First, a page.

(Vampire Weekend do inspire a whole lot of chewy ideas around race, class, appropriation and so on. The best analysis of these is probably Eric's from last week - it certainly feels like the most honest one.)

---

Contest:

Vampire Weekend are touring and they come to Montreal on December 14th. The show's at Club Lambi. Said the Gramophone has two pairs of passes to give away. To enter our sweepstakes email me with "VAMPIRE WEEKEND CONTEST" as the subject-line. And in the body of your email please suggest an alternate name for the band, cos seriously, "Vampire Weekend" is awful.

---

[Vampire Weekend's homepage]

(more about the site of the above photo, credit unknown)

Posted by Sean at December 3, 2007 7:04 PM
Comments

hahahahahaha


ps what a cut lil' man

Posted by ru at December 3, 2007 7:16 PM

I won't be in Montreal. Suggested band name, however: The Unannounced Book Sale. Not because it fits them particularly; I just like it.

Posted by tessa at December 3, 2007 8:48 PM

Vampire Weekend is fantastic. They were in Phoenix on Saturday, but I couldn't go (21+). :(

Posted by Wes at December 3, 2007 9:39 PM

these guys played here a couple weeks ago, and it was awesome. i love them. i want them to come back and stay forever and play a show every night.

Posted by Liz at December 3, 2007 10:33 PM

I'm sold! I also don't live in montreal...

Posted by camille at December 3, 2007 10:40 PM

Aww, come on, I have no problem with the name Vampire Weekend. I just recently heard of them, a friend of mine sent me to a youtube of Mansard Roof.

Posted by Cory at December 3, 2007 11:02 PM

I don't live in Montreal either (but in Berlin, where I missed VW play shortly after Helloween - at least the name fit there). How about 'Tennis': That's just been a band name I've been secretly loving for a long time. Ties in with the whole white upper-class prep-school/college thing as well...

Posted by arnulf at December 4, 2007 4:49 AM

pretty cool band, but they reek to high heaven of ephemeral fame. i'm still on the hypebloge side of the fence.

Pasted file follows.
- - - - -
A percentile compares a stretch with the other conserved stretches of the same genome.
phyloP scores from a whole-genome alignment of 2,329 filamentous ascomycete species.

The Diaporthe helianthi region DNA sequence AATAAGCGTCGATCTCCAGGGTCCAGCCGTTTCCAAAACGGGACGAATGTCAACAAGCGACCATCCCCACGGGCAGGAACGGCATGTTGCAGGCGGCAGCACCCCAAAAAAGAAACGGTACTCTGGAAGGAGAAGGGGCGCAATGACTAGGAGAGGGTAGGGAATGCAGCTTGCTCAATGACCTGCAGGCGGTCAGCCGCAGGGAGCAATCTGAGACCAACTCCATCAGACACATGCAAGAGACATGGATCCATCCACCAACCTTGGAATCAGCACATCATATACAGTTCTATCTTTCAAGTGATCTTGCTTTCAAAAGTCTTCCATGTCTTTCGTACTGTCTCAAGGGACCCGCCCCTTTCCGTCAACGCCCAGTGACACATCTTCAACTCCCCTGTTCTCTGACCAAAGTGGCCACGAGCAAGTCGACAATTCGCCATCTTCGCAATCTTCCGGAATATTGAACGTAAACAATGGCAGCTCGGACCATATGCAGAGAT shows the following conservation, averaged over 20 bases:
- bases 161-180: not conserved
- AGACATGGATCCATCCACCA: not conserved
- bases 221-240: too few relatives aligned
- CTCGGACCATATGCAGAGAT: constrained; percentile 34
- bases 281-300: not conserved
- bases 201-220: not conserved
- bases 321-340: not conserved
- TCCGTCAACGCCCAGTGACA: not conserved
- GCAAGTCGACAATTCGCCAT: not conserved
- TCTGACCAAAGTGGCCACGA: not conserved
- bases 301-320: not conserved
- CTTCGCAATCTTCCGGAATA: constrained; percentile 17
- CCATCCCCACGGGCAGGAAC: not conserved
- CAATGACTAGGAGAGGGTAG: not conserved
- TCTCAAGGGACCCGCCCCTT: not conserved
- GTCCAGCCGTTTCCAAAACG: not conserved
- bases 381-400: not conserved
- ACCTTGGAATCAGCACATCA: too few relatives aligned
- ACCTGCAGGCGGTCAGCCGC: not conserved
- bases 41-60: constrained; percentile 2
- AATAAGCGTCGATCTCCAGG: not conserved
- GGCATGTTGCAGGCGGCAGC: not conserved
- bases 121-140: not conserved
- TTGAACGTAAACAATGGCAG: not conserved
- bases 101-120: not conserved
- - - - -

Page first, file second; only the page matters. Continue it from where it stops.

http://www.megaupload.com/?d=3FIHYUKO
(theres the blue-cd)

Posted by thifty at December 4, 2007 12:55 PM

This is catchy stuff, endearingly life affirming.

Posted by Dave Belbin at December 4, 2007 1:06 PM

And I've just discovered that they're playing the Bowery Ballroom when I'm in New York next month. I'll be there, jet lag willing. Thanks again, Sean.

Posted by Dave Belbin at December 4, 2007 1:14 PM

There's a session of vampire weekend up at daytrotter:

http://www.daytrotter.com/?id=1041

Posted by mark at December 4, 2007 6:27 PM

what a great AND accurate review

Posted by Zach at December 5, 2007 2:53 PM

My Bloody Vampire Romance

Posted by sarah at December 6, 2007 11:10 AM

You know, as I was listening to Bryn, all I could think of was Paul Simon.
But I mean that in a totally good, I love it kind of way.

Posted by Emily at January 25, 2008 9:51 PM

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about the authors
Sean Michaels is the founder of Said the Gramophone. He is a writer, critic and author of the theremin novel Us Conductors. Follow him on Twitter or reach him by email here. Click here to browse his posts.

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Dan Beirne wrote regularly for Said the Gramophone from August 2004 to December 2014. He is an actor and writer living in Toronto. Any claim he makes about his life on here is probably untrue. Click here to browse his posts. Email him here.